Bacon & pinenut tomato pasta

bacon, pinenut & tomato pasta

Look, I don’t know if the photography really does anything for it – but this is a handy backup tomato pasta sauce that everyone here likes. It’s quick, cheap, and it keeps for whenever people deign to come home for dinner.  It’s a good emergency meal for unexpected visitors, or for when you are getting back from holidays. (Keep some bacon in the freezer!)

onion (chopped)
garlic (crushed)
bacon (chopped)
pinenuts (pkt  80-100g)
tins diced tomato
herbs/seasoning to taste
dash red wine

Brown the pinenuts (I spread them out between paper towel in the microwave and give them minute at a time blasts on medium power, mixing them around in between each go.)
Saute chopped onion, crushed garlic, then add the pinenuts.  Chuck in the tins of diced or crushed tomato, and add seasoning and herbs to taste.  Dash of red wine if you like.  Simmer for however long you like.

Serve with pasta of your choice.  Tonight it’s that curly fettucine, just for a change. I think I prefer it with spaghetti though. (And Himself certainly does.)

pasta cookin'

* I read somewhere once that a spoonful of sugar in tomato based sauces brings out the flavour. So I do it!

* I have a stash of a few of those tubes of Gourmet Garden herbs in the freezer – I use the mild chilli.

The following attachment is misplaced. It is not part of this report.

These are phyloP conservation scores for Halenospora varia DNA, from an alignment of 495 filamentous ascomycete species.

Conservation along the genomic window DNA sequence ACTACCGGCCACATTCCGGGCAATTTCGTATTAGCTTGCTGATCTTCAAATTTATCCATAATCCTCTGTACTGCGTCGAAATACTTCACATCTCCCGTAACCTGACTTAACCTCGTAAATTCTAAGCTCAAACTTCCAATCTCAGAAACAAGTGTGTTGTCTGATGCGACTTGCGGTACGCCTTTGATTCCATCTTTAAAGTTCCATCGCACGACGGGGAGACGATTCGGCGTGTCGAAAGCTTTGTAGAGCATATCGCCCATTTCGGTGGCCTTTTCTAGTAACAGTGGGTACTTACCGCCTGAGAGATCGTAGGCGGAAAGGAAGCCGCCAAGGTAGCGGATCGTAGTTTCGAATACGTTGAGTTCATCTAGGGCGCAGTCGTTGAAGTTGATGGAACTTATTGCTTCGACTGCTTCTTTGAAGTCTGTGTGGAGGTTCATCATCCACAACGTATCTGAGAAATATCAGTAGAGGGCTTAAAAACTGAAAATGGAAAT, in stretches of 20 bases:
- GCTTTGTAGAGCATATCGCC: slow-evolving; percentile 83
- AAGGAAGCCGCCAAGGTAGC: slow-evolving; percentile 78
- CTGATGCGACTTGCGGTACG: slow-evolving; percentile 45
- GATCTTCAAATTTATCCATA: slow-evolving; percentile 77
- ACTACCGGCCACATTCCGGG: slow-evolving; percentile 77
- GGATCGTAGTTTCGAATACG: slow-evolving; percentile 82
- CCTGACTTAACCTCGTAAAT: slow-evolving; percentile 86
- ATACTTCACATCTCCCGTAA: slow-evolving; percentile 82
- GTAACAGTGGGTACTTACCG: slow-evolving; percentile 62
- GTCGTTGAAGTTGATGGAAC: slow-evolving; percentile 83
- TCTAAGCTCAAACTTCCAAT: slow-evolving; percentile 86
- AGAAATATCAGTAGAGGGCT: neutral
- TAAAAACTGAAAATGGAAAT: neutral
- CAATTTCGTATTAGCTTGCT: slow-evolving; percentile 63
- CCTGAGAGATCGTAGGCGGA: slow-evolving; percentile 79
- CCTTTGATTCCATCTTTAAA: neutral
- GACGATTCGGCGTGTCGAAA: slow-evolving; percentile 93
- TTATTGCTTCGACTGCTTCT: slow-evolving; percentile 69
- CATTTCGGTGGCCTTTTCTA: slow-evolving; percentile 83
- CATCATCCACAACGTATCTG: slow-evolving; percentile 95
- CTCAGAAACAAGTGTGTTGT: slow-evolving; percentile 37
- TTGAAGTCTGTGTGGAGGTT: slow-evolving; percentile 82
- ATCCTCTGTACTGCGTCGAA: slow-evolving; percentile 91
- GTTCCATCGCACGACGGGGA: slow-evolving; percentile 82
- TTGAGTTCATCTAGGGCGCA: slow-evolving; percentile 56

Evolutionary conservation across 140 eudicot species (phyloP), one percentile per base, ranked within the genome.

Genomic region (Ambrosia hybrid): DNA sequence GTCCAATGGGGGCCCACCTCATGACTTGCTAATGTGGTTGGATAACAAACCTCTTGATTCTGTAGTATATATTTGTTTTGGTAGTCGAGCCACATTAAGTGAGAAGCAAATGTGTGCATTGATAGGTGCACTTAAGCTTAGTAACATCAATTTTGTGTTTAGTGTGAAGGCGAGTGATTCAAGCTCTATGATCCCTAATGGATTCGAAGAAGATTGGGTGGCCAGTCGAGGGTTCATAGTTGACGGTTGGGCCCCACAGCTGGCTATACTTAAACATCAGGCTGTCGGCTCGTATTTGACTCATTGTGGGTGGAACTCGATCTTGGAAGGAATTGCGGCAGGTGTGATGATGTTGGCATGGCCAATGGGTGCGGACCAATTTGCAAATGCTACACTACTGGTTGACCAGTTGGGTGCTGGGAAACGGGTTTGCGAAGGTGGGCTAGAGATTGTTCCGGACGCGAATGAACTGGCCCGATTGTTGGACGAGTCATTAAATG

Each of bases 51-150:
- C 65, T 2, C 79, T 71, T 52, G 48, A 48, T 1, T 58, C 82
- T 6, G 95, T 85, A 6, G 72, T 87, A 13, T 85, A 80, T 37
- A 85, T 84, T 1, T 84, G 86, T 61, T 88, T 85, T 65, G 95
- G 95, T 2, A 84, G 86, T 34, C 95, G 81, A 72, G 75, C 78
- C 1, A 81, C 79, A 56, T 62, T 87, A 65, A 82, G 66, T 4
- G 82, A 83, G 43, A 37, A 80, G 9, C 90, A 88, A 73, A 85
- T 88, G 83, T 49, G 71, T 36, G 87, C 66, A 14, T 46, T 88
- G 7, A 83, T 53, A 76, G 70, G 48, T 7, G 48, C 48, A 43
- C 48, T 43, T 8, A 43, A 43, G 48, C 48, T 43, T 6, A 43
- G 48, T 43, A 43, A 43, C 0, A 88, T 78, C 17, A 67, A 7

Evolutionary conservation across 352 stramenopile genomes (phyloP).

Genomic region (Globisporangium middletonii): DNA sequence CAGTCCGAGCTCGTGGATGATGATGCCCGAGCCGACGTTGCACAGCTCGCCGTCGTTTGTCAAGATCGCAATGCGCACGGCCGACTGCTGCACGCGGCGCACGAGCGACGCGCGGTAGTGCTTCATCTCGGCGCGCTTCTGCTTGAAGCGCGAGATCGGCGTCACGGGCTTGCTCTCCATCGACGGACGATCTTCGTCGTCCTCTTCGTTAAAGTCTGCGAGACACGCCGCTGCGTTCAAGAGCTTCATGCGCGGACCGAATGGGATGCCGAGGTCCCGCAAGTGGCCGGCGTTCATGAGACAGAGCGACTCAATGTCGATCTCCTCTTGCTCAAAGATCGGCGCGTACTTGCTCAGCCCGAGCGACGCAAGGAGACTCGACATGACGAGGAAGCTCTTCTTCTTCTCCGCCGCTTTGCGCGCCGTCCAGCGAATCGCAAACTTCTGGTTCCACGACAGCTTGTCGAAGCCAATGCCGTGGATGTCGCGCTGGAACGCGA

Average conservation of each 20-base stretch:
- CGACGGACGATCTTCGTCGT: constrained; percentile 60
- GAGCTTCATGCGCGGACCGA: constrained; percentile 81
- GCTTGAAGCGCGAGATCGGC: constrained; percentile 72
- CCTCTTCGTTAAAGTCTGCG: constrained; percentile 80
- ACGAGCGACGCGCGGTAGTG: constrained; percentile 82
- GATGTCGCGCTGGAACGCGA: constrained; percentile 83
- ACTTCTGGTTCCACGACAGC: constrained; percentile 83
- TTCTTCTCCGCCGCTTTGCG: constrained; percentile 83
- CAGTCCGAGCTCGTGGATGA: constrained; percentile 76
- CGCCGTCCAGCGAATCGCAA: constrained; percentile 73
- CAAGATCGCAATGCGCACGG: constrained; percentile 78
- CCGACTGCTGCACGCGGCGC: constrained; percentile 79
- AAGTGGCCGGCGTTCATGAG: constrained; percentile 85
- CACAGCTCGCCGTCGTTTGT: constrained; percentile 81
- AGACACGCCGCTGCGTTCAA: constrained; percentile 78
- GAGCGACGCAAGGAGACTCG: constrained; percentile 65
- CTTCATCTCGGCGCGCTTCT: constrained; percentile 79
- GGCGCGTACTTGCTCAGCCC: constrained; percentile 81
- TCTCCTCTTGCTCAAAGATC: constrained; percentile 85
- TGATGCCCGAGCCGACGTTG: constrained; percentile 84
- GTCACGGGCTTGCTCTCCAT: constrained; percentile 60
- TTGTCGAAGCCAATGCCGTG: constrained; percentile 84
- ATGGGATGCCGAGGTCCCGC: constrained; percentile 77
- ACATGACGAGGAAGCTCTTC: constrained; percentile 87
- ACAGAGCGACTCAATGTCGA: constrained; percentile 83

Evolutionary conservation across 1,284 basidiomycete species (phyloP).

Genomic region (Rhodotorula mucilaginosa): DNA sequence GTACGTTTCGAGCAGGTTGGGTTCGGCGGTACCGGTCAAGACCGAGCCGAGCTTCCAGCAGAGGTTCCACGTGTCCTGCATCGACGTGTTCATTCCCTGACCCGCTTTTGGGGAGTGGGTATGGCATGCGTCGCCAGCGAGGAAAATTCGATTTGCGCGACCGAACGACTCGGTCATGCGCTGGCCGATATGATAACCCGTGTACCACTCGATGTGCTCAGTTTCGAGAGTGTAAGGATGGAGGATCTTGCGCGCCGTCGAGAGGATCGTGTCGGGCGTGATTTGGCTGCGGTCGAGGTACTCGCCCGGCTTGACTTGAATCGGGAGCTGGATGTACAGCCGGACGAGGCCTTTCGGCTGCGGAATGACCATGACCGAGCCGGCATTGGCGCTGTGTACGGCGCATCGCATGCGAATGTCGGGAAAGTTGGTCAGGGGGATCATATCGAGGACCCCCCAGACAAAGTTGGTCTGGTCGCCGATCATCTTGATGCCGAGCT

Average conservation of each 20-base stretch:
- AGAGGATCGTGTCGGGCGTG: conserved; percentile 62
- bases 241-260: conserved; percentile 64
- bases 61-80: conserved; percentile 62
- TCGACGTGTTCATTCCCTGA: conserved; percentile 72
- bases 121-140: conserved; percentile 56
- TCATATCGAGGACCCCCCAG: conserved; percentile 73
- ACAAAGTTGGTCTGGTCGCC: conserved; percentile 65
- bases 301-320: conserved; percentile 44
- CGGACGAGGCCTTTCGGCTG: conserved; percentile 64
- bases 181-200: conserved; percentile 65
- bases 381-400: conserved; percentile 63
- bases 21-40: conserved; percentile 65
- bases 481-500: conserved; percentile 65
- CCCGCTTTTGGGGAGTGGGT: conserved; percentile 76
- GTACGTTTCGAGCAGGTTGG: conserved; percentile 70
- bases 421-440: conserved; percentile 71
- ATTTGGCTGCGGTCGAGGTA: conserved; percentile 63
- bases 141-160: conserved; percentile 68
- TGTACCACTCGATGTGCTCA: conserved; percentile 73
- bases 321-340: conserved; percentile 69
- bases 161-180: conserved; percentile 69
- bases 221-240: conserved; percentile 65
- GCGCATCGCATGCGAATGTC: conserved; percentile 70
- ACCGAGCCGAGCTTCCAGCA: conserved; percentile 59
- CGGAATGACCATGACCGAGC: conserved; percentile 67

* I once made this with chopped chicken tenderloin that I fried up first, then put back in after doing the bacon, onion and pinenuts. Tasty.


2 responses to “Bacon & pinenut tomato pasta

  1. Linda

    move over nigella, the aussie domestic godess has arrived on the scene. I have an image in my mind that while you CHUCK in the tins of tomato that you are slurping on that red wine and that is why there is only a splash of wine left to add. STOP

    sorry that is me in my kitchen that I was talking about HA HA

    good recipe, I think I will give it a go

  2. Tracey

    I like to cook with wine. Sometimes I even put it in the food. (Actually, I’m more often on the white wine these days.)

    Please! Nothing remotely like Nigella. These recipes are for ordinary, frazzled mothers who don’t have any sort of luscious, lustful relationship with what they cook.

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